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Sunday with Sensei's Journal

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Weekly Reflections on the Traditional Martial Arts
from Hanshi Tony Annesi © 2018

Woods’s Top 16 Reasons Why Students Stop Attending

In the June and July 1993 editions of INSIDE KARATE, Andrew Wood, an early advocate of enhancing martial arts businesses claims that the top 16 reasons why students quit are as follows: (1) classes are not fun, (2) teaching is too impersonal, (3) classes are too technical, (4) classes are too long and students [have to] come too often, (5) fear of injury, (6) lack of positive feedback, (7) lack of tangible rewards, (8) assistant instructors are not as good as head instructors, (9) poor class scheduling, (10) teacher’s pets, (11) instructor star syndrome, (12) training methods are unsuitable for today’s market, (13) mixed belt levels in group classes, (14) the instructor does not speak the same language, (15) poor testing procedures, (16) too much emphasis on tournaments.

A lot has changed since 1993. To Mr. Woods’s point, most of these “flaws” have been addressed, but for the most part, at least in this writer’s humble opinion, they have been addressed at a high cost. And some contradict others. Let’s go over them a little at a time.
• Classes are not fun, too impersonal, too technical (1, 2, & 3)
One can make a good case for teaching classes to the general public that are more fun than those that would be taught to professional warriors. That probably means making them less militaristic thus more personal. Fair enough. But if, in making classes more comfortable, an instructor makes them less technical, then what is he teaching? Students tend to hate drill classes (classes not fun), but they also dislike technical classes. This suggests that to retain students, an instructor must spoon feed them pabulum while claiming to offer a broad menu.
• Classes are too long or students have to come too often; assistant instructors are not as good as head instructors, classes are poorly scheduled; the instructor does not speak the same language (4, 8, & 9, 14)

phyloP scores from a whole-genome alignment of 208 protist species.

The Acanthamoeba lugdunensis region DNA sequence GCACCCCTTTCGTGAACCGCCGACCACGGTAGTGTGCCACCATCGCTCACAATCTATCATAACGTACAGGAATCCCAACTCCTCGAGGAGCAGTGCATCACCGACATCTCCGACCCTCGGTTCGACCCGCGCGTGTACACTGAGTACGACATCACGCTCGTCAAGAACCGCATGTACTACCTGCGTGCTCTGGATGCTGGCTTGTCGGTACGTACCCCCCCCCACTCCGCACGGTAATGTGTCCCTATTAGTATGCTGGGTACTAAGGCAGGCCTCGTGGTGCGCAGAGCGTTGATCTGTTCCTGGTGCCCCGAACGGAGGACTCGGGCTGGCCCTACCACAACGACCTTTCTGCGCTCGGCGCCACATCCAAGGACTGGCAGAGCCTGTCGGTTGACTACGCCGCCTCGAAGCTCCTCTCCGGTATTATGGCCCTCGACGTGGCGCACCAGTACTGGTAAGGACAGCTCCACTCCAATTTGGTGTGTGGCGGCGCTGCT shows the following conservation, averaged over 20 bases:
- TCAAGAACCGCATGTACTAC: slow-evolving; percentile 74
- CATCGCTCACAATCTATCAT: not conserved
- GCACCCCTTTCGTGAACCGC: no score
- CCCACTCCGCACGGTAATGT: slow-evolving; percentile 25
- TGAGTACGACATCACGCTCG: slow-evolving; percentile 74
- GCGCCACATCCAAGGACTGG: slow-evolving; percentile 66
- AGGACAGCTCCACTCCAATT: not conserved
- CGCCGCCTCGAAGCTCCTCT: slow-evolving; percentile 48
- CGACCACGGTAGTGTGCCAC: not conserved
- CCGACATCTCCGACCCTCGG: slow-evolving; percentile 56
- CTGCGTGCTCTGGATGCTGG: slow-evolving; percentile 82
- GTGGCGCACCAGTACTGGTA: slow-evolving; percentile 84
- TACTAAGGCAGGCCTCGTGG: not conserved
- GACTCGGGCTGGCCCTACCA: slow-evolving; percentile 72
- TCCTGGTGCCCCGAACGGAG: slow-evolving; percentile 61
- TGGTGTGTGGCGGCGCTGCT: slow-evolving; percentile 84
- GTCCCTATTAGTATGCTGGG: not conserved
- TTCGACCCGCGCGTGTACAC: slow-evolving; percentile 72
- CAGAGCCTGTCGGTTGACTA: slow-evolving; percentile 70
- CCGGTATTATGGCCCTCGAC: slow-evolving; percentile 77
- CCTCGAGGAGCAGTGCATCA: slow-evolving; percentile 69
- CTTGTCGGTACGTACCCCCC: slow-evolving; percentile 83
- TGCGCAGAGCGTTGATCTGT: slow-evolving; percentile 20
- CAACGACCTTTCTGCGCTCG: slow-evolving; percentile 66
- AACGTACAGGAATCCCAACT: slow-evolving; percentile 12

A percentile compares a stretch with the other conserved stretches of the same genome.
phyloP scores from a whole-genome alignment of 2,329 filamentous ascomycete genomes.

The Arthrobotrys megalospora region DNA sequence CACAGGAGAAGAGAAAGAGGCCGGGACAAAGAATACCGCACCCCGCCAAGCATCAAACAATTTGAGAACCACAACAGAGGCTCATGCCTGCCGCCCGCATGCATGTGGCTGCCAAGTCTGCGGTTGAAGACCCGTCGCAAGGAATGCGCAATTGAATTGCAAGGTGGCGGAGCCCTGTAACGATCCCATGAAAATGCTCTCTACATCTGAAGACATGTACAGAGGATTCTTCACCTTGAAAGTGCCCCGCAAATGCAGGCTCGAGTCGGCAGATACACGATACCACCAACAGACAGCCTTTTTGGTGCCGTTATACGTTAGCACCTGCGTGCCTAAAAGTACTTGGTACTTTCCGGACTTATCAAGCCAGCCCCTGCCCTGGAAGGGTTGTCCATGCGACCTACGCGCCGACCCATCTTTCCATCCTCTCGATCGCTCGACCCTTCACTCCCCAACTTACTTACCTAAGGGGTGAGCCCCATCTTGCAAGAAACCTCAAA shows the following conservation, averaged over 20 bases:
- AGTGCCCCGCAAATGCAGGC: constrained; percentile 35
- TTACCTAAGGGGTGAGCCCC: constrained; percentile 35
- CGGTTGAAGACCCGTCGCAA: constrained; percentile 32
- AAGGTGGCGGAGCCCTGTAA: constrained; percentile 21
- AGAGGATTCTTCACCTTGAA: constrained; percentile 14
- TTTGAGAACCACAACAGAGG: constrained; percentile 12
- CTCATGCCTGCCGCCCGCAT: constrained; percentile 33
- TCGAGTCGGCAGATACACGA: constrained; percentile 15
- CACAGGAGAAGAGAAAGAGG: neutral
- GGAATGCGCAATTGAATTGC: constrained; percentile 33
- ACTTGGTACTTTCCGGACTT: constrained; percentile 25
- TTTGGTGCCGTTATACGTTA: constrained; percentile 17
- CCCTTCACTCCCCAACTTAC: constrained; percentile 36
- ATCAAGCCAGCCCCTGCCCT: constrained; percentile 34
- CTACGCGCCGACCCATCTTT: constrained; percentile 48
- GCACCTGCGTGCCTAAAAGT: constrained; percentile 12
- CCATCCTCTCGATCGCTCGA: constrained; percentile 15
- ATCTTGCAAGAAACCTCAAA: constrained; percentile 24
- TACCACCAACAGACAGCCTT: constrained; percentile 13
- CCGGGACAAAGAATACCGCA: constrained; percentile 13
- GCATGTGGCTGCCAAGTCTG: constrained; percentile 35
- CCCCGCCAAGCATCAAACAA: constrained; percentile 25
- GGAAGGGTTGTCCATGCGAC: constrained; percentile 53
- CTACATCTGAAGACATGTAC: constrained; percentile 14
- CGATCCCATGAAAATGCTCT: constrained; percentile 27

That classes take time (#4), is an extension of classes are not fun (#1). While the pabulum is being fed, the students are saying, please don’t force-feed us. Okay, says the instructor, I’ll redo the schedule and have more classes at various times. Students live busy lives, so it is understandable that they cannot come often or spend too long in classes before catching a meal and a good night’s sleep. So, by addressing “classes are too long”, the instructor also addresses #9, classes are poorly scheduled. However, in order to create classes at various times, the instructor must employ assistants that naturally will be less skilled than he. Wait a minute! Why would students care about the skill of the instructor if they do not simultaneously care about the details of the techniques being taught (see #3)? And how can they complain about an assistant’s skill if the head instructor they want to teach them, can’t communicate in their language (#14)?
• Lack of tangible rewards; training methods are unsuitable for today’s market; mixed belt levels in group classes (7, 12 & 13)
Okay, let’s modernize the training methods. One modern method might be to have separate classes for each belt level. But, doesn’t that require less qualified instructors to teach? What does “unsuitable training methods” mean? I suspect it means take it easy on us, but still manage to train us, and give us frequent tangible rewards!
It seems that puts us back to square one, back to reasons 1, 2, 3, 4, 8, 9, 12, 13 and 14, above.
More about the 16 Reasons next time.

Aiki DVDs, Karate DVDs, Sogo Budo DVDs

Hanshi Tony Annesi

• Advisory council, Nippon Kobudo Renmei (NKR)

• Steering Committee, International Society of Okinawan/Japanese Karate-do

• Member of 3 Martial Arts Halls of Fame

A martial artist since 1964

9th dan, Takeshin Aiki

Aiki DVDs, Karate DVDs, Sogo Budo DVDs

9th dan, Takeshin Karate

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6th Dan, Shotokan Karate

2nd dan, Judo

Hanshi, International Society of Okinawan/Japanese Karate-do

ISOK Hanshi

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